Other jabiru and wood storks (Mycteria americana) have been known to attack jabiru nests. Humans are the primary predators of jabiru. Before jabiru were protected nestlings were hunted for meat. Jabiru are large birds that can effectively defend themselves and their young when confronted by most predators. (Barnhill, et al., 2005)
Jabiru have been known to eat dead fish and carrion, effectively preventing spread and development of disease and improving the quality of isolated bodies of water after droughts or fish die-offs. They also impact populations of preferred prey, such as small fish, mollusks, and amphibians. (Wikipedia, 2006)
Before jabiru were protected they were hunted for their meat and feathers. Jabiru are important members of healthy ecosystems, drawing bird enthusiasts to natural areas. (Barnhill, et al., 2005)
There are no negative impacts of jabiru on humans.
Jabiru gained protected status in Belize in 1973. Since then, there numbers in that area have slowly risen. They have been granted protected status by the U.S. Migratory Bird Act. Jabiru are widespread but not abundant in any area. They are considered a species of least concern by the IUCN, an improvement from a status of near-threatened in 1988. (Barnhill, et al., 2005)
Tanya Dewey (editor), Animal Diversity Web.
Andrew McKinley (author), University of Notre Dame, Karen Francl (editor, instructor), Radford University.
living in the Nearctic biogeographic province, the northern part of the New World. This includes Greenland, the Canadian Arctic islands, and all of the North American as far south as the highlands of central Mexico.
living in the southern part of the New World. In other words, Central and South America.
uses sound to communicate
living in landscapes dominated by human agriculture.
having body symmetry such that the animal can be divided in one plane into two mirror-image halves. Animals with bilateral symmetry have dorsal and ventral sides, as well as anterior and posterior ends. Synapomorphy of the Bilateria.
an animal that mainly eats meat
flesh of dead animals.
uses smells or other chemicals to communicate
humans benefit economically by promoting tourism that focuses on the appreciation of natural areas or animals. Ecotourism implies that there are existing programs that profit from the appreciation of natural areas or animals.
animals that use metabolically generated heat to regulate body temperature independently of ambient temperature. Endothermy is a synapomorphy of the Mammalia, although it may have arisen in a (now extinct) synapsid ancestor; the fossil record does not distinguish these possibilities. Convergent in birds.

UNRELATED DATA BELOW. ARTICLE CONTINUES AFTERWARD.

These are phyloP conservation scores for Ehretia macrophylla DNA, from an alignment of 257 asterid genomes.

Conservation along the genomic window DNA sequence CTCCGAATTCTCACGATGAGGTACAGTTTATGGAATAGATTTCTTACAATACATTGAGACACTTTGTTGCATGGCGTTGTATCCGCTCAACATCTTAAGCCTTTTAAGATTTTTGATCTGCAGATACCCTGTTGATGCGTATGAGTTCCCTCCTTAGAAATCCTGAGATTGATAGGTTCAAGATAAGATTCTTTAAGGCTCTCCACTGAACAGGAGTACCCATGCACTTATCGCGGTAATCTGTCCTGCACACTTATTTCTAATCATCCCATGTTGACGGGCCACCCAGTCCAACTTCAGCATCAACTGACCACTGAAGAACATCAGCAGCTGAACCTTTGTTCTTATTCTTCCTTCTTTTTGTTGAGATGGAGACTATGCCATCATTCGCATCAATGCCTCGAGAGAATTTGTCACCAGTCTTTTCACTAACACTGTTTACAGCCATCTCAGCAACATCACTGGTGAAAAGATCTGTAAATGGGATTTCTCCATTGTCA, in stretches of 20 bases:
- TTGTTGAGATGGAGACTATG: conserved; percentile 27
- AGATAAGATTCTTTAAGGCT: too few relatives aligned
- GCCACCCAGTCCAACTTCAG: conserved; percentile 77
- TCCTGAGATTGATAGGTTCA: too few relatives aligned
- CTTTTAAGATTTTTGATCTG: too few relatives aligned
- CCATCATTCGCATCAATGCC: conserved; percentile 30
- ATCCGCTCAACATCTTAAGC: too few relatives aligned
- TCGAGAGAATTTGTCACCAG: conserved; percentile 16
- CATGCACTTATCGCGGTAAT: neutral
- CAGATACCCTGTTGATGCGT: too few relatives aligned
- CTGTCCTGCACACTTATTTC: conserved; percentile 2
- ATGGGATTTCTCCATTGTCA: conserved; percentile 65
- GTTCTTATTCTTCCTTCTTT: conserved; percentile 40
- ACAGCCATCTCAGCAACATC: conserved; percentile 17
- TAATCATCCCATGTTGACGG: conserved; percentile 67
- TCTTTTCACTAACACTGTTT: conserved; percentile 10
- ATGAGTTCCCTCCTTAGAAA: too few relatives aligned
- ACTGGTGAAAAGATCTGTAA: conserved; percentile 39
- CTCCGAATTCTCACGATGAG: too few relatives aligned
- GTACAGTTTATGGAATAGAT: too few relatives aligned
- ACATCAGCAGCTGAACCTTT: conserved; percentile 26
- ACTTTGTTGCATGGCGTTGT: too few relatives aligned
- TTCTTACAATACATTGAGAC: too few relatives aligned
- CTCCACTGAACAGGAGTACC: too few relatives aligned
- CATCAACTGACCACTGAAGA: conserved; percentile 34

A substance that provides both nutrients and energy to a living thing.
mainly lives in water that is not salty.
offspring are produced in more than one group (litters, clutches, etc.) and across multiple seasons (or other periods hospitable to reproduction). Iteroparous animals must, by definition, survive over multiple seasons (or periodic condition changes).
marshes are wetland areas often dominated by grasses and reeds.
eats mollusks, members of Phylum Mollusca
Having one mate at a time.
having the capacity to move from one place to another.
the area in which the animal is naturally found, the region in which it is endemic.
generally wanders from place to place, usually within a well-defined range.
reproduction in which eggs are released by the female; development of offspring occurs outside the mother's body.
an animal that mainly eats fish
Referring to something living or located adjacent to a waterbody (usually, but not always, a river or stream).
breeding is confined to a particular season
reproduction that includes combining the genetic contribution of two individuals, a male and a female
associates with others of its species; forms social groups.
a wetland area that may be permanently or intermittently covered in water, often dominated by woody vegetation.
uses touch to communicate
Living on the ground.
defends an area within the home range, occupied by a single animals or group of animals of the same species and held through overt defense, display, or advertisement
the region of the earth that surrounds the equator, from 23.5 degrees north to 23.5 degrees south.
A terrestrial biome. Savannas are grasslands with scattered individual trees that do not form a closed canopy. Extensive savannas are found in parts of subtropical and tropical Africa and South America, and in Australia.
A grassland with scattered trees or scattered clumps of trees, a type of community intermediate between grassland and forest. See also Tropical savanna and grassland biome.
A terrestrial biome found in temperate latitudes (>23.5? N or S latitude). Vegetation is made up mostly of grasses, the height and species diversity of which depend largely on the amount of moisture available. Fire and grazing are important in the long-term maintenance of grasslands.
uses sight to communicate
Barnhill, R., D. Weyer, W. Young, K. Smith, D. James. 2005. Breeding Biology of Jabirus in Belize. The Wilson Bulletin, 117: 142-153.
Belize Zoo, 2006. "The Belize Zoo" (On-line). Jabiru Stork. Accessed April 04, 2006 at http://www.belizezoo.org/zoo/zoo/birds/jab/jab1.html.
Grosset, A. 2005. "Jabiru Mycteria" (On-line). Accessed April 06, 2006 at http://www.arthurgrosset.com/sabirds/jabiru.html.
Kahl, M. 1973. Comparative Ethology of the Ciconiidae. The Condor, 75: 19-24.
Kahl, M. 1971. Observations on the Jabiru and Maguari Storks in Argentina, 1969. The Condor, 73: 220-224.
Morgan, C. 2005. "eNature Nature Guides" (On-line). Jabiru. Accessed April 02, 2006 at http://www.enature.com/flashcard/show_flash_card.asp?recordNumber=BD0613.
San Diego Zoo, 2006. "San Diego Zoo's Animal Bytes: Stork" (On-line). Birds: Stork. Accessed April 08, 2006 at http://www.sandiegozoo.org/animalbytes/t-stork.html.
Slikas, B. 1998. Recognizing and Testing Homology of Courtship Displays in Storks. Evolution, 52: 886-888.
UNEP-WCMC, 2006. "UNEP World Conservation Monitoring Centre" (On-line). CITES Species Database. Accessed April 06, 2006 at http://www.unep-wcmc.org/index.html?http://sea.unep-wcmc.org/isdb/CITES/Taxonomy/tax-species-result.cfm?Genus=Jabiru&Species=mycteria&source=animals~main.
Wikipedia, 2006. "Jabiru" (On-line). Accessed April 06, 2006 at http://en.wikipedia.org/wiki/Jabiru.